I have old, very old, rhododendrons. One is a red color and I do not want it to die. They have one single "trunk" and are 15 feet high. How do I prune them? Not sure how to attach a picture or I would.
If they are healthy and have a moderate amount of sun, they can be drastically pruned back. This means cutting back to the height you desire and they will fill out.
Cutting back severely does stress a plant. A healthy plant will recover. Experience shows that plants in deep shade are less likely to come back than those with moderate sun.
If you want to be more prudent, cut back about 1/3 each year until you get the size you want.
Here is a link that might be useful: How to grow rhododendrons and azaleas.
Hmmm ... I have native dendrons that big in my yard ... I can prune newer growth and shape them and they fill in, but I tried to prune one way back and it never filled in ... it seemed to me that the old wood would not produce new growth ... I eventually pulled it out and planted something else.
mikey, old wood rarely does fill out. That's why proper rejuvenation pruning requires that you cut the plant nearly to the ground, leaving 6 inch stumps (or less). This will encourage new growth from the crown. If the plant is healthy in the first place, it will develop a lot of shrubby, new growth within the very first season.
In the years following such a drastic step, you can do a small amount of careful detail pruning designed to force your shrub to maintain a full shape at all times.
rhizo, Tyler Arboretum did this big time one year. As I said, those that were in some sun came back. Those that were in nearly all shade didn't come back.
They definitely have dormant buds on old wood and if healthy and in some sun will come back.
[quote]That's why proper rejuvenation pruning requires that you cut the plant nearly to the ground[/quote]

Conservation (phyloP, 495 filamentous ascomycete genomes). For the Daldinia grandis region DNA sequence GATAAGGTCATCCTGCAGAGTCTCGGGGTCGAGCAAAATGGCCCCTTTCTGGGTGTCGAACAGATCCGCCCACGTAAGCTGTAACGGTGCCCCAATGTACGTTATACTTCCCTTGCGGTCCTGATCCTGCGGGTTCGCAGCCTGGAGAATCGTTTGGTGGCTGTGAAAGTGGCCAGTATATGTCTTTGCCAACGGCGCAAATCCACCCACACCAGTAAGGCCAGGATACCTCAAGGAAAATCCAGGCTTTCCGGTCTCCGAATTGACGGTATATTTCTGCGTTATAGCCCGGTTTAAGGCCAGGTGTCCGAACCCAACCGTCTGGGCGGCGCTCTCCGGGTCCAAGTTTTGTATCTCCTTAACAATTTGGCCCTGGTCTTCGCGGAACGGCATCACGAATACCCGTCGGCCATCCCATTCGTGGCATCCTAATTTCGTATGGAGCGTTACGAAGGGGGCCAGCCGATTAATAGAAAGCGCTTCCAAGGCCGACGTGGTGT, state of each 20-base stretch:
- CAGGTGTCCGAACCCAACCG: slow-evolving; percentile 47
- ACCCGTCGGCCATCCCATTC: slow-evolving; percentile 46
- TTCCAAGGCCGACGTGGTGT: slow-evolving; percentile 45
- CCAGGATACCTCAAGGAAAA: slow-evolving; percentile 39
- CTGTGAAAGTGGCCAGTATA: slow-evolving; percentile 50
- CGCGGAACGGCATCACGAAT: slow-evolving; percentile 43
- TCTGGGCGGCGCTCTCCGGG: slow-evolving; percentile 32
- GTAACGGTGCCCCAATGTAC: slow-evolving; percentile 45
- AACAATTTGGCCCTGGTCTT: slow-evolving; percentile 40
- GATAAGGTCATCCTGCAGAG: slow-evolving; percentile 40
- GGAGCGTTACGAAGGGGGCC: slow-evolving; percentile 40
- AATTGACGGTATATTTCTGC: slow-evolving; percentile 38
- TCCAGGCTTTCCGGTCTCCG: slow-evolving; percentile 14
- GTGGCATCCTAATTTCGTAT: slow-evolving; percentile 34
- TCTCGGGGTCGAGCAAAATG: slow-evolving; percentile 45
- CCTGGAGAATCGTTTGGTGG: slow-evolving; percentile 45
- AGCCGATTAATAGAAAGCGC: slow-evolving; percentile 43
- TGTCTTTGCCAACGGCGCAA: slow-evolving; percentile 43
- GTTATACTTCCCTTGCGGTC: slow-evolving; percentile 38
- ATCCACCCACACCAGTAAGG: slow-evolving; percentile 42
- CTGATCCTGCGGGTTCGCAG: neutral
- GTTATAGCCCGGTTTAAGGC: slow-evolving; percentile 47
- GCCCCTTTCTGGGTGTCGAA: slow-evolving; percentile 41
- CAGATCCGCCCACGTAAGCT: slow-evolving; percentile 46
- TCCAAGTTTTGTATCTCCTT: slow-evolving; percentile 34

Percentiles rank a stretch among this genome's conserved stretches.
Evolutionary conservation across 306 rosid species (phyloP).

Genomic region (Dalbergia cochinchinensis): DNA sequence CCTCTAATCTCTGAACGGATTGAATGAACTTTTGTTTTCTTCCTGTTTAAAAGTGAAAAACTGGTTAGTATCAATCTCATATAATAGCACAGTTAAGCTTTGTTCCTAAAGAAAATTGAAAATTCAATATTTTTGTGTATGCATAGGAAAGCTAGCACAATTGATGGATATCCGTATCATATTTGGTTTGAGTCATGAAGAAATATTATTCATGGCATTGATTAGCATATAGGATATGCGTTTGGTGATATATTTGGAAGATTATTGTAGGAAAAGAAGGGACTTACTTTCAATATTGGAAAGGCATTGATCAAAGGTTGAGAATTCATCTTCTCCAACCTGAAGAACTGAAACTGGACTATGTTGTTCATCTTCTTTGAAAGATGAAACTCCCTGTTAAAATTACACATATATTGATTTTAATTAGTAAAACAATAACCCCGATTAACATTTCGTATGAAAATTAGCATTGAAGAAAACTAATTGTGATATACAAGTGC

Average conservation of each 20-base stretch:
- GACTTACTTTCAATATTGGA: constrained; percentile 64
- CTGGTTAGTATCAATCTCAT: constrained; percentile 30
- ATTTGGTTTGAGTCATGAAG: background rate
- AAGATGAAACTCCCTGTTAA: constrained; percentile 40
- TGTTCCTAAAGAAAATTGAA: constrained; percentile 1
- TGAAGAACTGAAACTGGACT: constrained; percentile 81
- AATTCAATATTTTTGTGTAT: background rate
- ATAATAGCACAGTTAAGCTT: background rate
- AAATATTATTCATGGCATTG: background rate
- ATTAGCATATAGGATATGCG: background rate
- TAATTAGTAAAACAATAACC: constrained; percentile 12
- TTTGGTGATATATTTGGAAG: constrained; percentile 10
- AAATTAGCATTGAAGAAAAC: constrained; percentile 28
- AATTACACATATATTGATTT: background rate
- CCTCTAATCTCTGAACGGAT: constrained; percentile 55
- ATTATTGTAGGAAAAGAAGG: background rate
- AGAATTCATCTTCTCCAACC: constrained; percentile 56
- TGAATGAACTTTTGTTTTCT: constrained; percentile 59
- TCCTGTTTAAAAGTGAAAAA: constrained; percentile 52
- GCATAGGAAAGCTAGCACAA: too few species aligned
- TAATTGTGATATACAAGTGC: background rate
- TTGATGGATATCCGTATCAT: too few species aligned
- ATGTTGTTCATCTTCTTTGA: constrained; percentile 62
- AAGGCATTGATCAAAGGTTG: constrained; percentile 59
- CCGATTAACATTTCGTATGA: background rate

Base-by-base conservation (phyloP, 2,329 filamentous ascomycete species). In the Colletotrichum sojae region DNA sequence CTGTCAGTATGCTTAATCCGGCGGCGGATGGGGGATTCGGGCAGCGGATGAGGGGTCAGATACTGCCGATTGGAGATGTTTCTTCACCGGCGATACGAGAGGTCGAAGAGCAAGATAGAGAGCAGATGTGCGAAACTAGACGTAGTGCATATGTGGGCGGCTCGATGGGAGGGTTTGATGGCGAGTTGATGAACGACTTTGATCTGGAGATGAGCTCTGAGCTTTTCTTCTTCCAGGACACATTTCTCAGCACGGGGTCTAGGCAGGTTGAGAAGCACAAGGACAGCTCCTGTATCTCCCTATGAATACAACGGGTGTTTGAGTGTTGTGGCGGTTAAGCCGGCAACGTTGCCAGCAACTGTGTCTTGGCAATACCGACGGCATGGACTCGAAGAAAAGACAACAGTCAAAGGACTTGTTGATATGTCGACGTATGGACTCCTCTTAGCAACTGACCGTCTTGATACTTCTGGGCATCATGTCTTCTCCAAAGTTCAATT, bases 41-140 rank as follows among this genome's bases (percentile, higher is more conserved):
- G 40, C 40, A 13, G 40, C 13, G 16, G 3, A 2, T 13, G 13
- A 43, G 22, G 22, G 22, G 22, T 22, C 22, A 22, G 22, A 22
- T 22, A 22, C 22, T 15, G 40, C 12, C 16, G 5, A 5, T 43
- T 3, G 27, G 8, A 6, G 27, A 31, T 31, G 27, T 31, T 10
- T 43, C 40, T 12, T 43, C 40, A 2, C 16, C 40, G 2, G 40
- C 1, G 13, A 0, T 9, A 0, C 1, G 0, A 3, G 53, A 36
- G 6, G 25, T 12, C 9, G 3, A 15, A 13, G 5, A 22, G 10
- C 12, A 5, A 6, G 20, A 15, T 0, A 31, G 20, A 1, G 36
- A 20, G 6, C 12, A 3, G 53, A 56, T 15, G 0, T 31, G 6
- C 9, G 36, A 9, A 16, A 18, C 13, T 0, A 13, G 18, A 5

That's been my experience too.
While MOST healthy rhododendrons respond well to that type of hard pruning, there are some exceptions. According to my tattered old standby rhody book - (and admittedly a somewhat short list)
"Certain species and some named rhododendron hybrids respond poorly or not at all to pruning. Members of the Falconeri series (and 'tree' rhododendrons in general) will not produce new growth from bare wood; rhododendrons in the Thompsonii series also may resent pruning. Some smooth-barked rhododendrons make little if any growth from stumps, while the following hybrids will not give you multiple shoots from below a pruning cut: Alice, Bagshot Ruby, C. B. van Nes, Mrs. C. B. van Nes and Prometheus."
lne216 - what is your goal in pruning your plants? At 15' I assume they've been large for a while, is something prompting your wanting to reduce their height now...i.e. winter damage, a home repair or remodel project?
At 15 t. tall, that's a pretty big bush. If you think of it as a tree instead, and prune accordingly, it can look much better. With a single trunk, it's already got a good start.
I would open it up a bit and shorten some of the longer branches and some side branches so they won't break in a winter snow load.
Think giant Bonsai instead of a bush with maximum blooms.
As Morz8 said, we need to know your reason why you want to shrink it.
I love the look of tree-formed shrubs! They can create some vertical architecture out of a sea of green.
I have the same guestion . A 15 tree rodie that has a single trunk and no branchs for the first 6 or so feet. It has been crouded out by the bigger trees and buildings around it . I would like to prune it and move it. Its currently in total shade. Since its so big if I wack it back to a foot will it come back? If so will it quickly grow back into a tree?